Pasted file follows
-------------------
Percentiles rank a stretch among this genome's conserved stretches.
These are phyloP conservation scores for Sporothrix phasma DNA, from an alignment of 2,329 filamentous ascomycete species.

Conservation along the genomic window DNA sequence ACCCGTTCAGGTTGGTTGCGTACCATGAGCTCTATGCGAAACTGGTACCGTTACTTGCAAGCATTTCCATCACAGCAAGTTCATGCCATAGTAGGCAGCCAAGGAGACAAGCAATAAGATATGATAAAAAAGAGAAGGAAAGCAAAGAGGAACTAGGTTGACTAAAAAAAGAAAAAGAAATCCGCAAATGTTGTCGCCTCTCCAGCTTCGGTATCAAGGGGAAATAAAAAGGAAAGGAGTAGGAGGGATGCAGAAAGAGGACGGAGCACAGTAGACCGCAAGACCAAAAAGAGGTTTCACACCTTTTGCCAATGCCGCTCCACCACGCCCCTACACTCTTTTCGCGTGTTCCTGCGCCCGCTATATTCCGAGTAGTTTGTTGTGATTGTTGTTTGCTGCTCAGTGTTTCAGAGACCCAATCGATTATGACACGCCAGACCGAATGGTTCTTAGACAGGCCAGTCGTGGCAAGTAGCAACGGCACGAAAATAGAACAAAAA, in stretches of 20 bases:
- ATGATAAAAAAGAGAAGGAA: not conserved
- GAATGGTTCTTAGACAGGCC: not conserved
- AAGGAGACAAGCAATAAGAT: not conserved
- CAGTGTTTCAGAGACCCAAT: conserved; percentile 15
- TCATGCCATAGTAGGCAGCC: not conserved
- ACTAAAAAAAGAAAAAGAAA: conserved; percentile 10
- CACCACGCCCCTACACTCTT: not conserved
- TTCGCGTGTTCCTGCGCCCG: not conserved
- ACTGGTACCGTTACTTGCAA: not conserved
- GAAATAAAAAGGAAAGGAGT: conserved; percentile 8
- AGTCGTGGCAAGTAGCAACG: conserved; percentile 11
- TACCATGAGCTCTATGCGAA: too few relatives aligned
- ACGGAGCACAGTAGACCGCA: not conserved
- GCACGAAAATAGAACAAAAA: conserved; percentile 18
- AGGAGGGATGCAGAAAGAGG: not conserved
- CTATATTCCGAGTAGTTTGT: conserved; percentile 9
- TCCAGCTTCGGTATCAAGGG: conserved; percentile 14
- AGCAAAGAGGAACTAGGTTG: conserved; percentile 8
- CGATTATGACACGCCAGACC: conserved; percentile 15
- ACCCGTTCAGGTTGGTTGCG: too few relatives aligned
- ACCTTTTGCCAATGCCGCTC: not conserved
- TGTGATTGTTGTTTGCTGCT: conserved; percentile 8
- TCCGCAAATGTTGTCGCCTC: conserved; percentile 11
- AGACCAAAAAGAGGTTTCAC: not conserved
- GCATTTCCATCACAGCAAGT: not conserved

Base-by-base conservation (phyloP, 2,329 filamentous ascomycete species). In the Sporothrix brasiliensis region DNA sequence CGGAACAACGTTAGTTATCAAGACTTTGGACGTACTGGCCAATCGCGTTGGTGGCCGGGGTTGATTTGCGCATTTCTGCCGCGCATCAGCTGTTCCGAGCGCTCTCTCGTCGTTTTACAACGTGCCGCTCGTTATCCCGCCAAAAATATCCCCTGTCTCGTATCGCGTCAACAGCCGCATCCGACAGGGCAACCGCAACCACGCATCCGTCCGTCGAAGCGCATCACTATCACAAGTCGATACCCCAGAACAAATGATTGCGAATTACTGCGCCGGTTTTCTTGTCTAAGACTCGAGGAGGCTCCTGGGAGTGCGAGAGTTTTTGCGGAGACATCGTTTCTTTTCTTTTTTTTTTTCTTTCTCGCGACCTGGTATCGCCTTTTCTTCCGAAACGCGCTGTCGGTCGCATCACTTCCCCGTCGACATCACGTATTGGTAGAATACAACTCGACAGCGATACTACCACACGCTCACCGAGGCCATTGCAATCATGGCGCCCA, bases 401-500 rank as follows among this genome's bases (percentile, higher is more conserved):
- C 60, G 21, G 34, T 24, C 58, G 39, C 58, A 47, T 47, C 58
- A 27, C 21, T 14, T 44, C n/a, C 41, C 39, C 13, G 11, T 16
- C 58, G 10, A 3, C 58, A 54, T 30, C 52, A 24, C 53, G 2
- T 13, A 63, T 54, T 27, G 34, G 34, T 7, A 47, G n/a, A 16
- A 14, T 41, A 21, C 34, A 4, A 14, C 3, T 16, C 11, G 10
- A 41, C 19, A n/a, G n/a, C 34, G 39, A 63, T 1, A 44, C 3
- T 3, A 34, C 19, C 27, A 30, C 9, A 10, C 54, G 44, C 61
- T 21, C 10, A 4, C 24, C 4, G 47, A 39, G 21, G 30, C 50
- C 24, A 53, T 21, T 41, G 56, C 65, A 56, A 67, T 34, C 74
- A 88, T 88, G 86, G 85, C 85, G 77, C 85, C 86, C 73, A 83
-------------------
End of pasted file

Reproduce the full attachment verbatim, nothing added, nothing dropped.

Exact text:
Percentiles rank a stretch among this genome's conserved stretches.
These are phyloP conservation scores for Sporothrix phasma DNA, from an alignment of 2,329 filamentous ascomycete species.

Conservation along the genomic window DNA sequence ACCCGTTCAGGTTGGTTGCGTACCATGAGCTCTATGCGAAACTGGTACCGTTACTTGCAAGCATTTCCATCACAGCAAGTTCATGCCATAGTAGGCAGCCAAGGAGACAAGCAATAAGATATGATAAAAAAGAGAAGGAAAGCAAAGAGGAACTAGGTTGACTAAAAAAAGAAAAAGAAATCCGCAAATGTTGTCGCCTCTCCAGCTTCGGTATCAAGGGGAAATAAAAAGGAAAGGAGTAGGAGGGATGCAGAAAGAGGACGGAGCACAGTAGACCGCAAGACCAAAAAGAGGTTTCACACCTTTTGCCAATGCCGCTCCACCACGCCCCTACACTCTTTTCGCGTGTTCCTGCGCCCGCTATATTCCGAGTAGTTTGTTGTGATTGTTGTTTGCTGCTCAGTGTTTCAGAGACCCAATCGATTATGACACGCCAGACCGAATGGTTCTTAGACAGGCCAGTCGTGGCAAGTAGCAACGGCACGAAAATAGAACAAAAA, in stretches of 20 bases:
- ATGATAAAAAAGAGAAGGAA: not conserved
- GAATGGTTCTTAGACAGGCC: not conserved
- AAGGAGACAAGCAATAAGAT: not conserved
- CAGTGTTTCAGAGACCCAAT: conserved; percentile 15
- TCATGCCATAGTAGGCAGCC: not conserved
- ACTAAAAAAAGAAAAAGAAA: conserved; percentile 10
- CACCACGCCCCTACACTCTT: not conserved
- TTCGCGTGTTCCTGCGCCCG: not conserved
- ACTGGTACCGTTACTTGCAA: not conserved
- GAAATAAAAAGGAAAGGAGT: conserved; percentile 8
- AGTCGTGGCAAGTAGCAACG: conserved; percentile 11
- TACCATGAGCTCTATGCGAA: too few relatives aligned
- ACGGAGCACAGTAGACCGCA: not conserved
- GCACGAAAATAGAACAAAAA: conserved; percentile 18
- AGGAGGGATGCAGAAAGAGG: not conserved
- CTATATTCCGAGTAGTTTGT: conserved; percentile 9
- TCCAGCTTCGGTATCAAGGG: conserved; percentile 14
- AGCAAAGAGGAACTAGGTTG: conserved; percentile 8
- CGATTATGACACGCCAGACC: conserved; percentile 15
- ACCCGTTCAGGTTGGTTGCG: too few relatives aligned
- ACCTTTTGCCAATGCCGCTC: not conserved
- TGTGATTGTTGTTTGCTGCT: conserved; percentile 8
- TCCGCAAATGTTGTCGCCTC: conserved; percentile 11
- AGACCAAAAAGAGGTTTCAC: not conserved
- GCATTTCCATCACAGCAAGT: not conserved

Base-by-base conservation (phyloP, 2,329 filamentous ascomycete species). In the Sporothrix brasiliensis region DNA sequence CGGAACAACGTTAGTTATCAAGACTTTGGACGTACTGGCCAATCGCGTTGGTGGCCGGGGTTGATTTGCGCATTTCTGCCGCGCATCAGCTGTTCCGAGCGCTCTCTCGTCGTTTTACAACGTGCCGCTCGTTATCCCGCCAAAAATATCCCCTGTCTCGTATCGCGTCAACAGCCGCATCCGACAGGGCAACCGCAACCACGCATCCGTCCGTCGAAGCGCATCACTATCACAAGTCGATACCCCAGAACAAATGATTGCGAATTACTGCGCCGGTTTTCTTGTCTAAGACTCGAGGAGGCTCCTGGGAGTGCGAGAGTTTTTGCGGAGACATCGTTTCTTTTCTTTTTTTTTTTCTTTCTCGCGACCTGGTATCGCCTTTTCTTCCGAAACGCGCTGTCGGTCGCATCACTTCCCCGTCGACATCACGTATTGGTAGAATACAACTCGACAGCGATACTACCACACGCTCACCGAGGCCATTGCAATCATGGCGCCCA, bases 401-500 rank as follows among this genome's bases (percentile, higher is more conserved):
- C 60, G 21, G 34, T 24, C 58, G 39, C 58, A 47, T 47, C 58
- A 27, C 21, T 14, T 44, C n/a, C 41, C 39, C 13, G 11, T 16
- C 58, G 10, A 3, C 58, A 54, T 30, C 52, A 24, C 53, G 2
- T 13, A 63, T 54, T 27, G 34, G 34, T 7, A 47, G n/a, A 16
- A 14, T 41, A 21, C 34, A 4, A 14, C 3, T 16, C 11, G 10
- A 41, C 19, A n/a, G n/a, C 34, G 39, A 63, T 1, A 44, C 3
- T 3, A 34, C 19, C 27, A 30, C 9, A 10, C 54, G 44, C 61
- T 21, C 10, A 4, C 24, C 4, G 47, A 39, G 21, G 30, C 50
- C 24, A 53, T 21, T 41, G 56, C 65, A 56, A 67, T 34, C 74
- A 88, T 88, G 86, G 85, C 85, G 77, C 85, C 86, C 73, A 83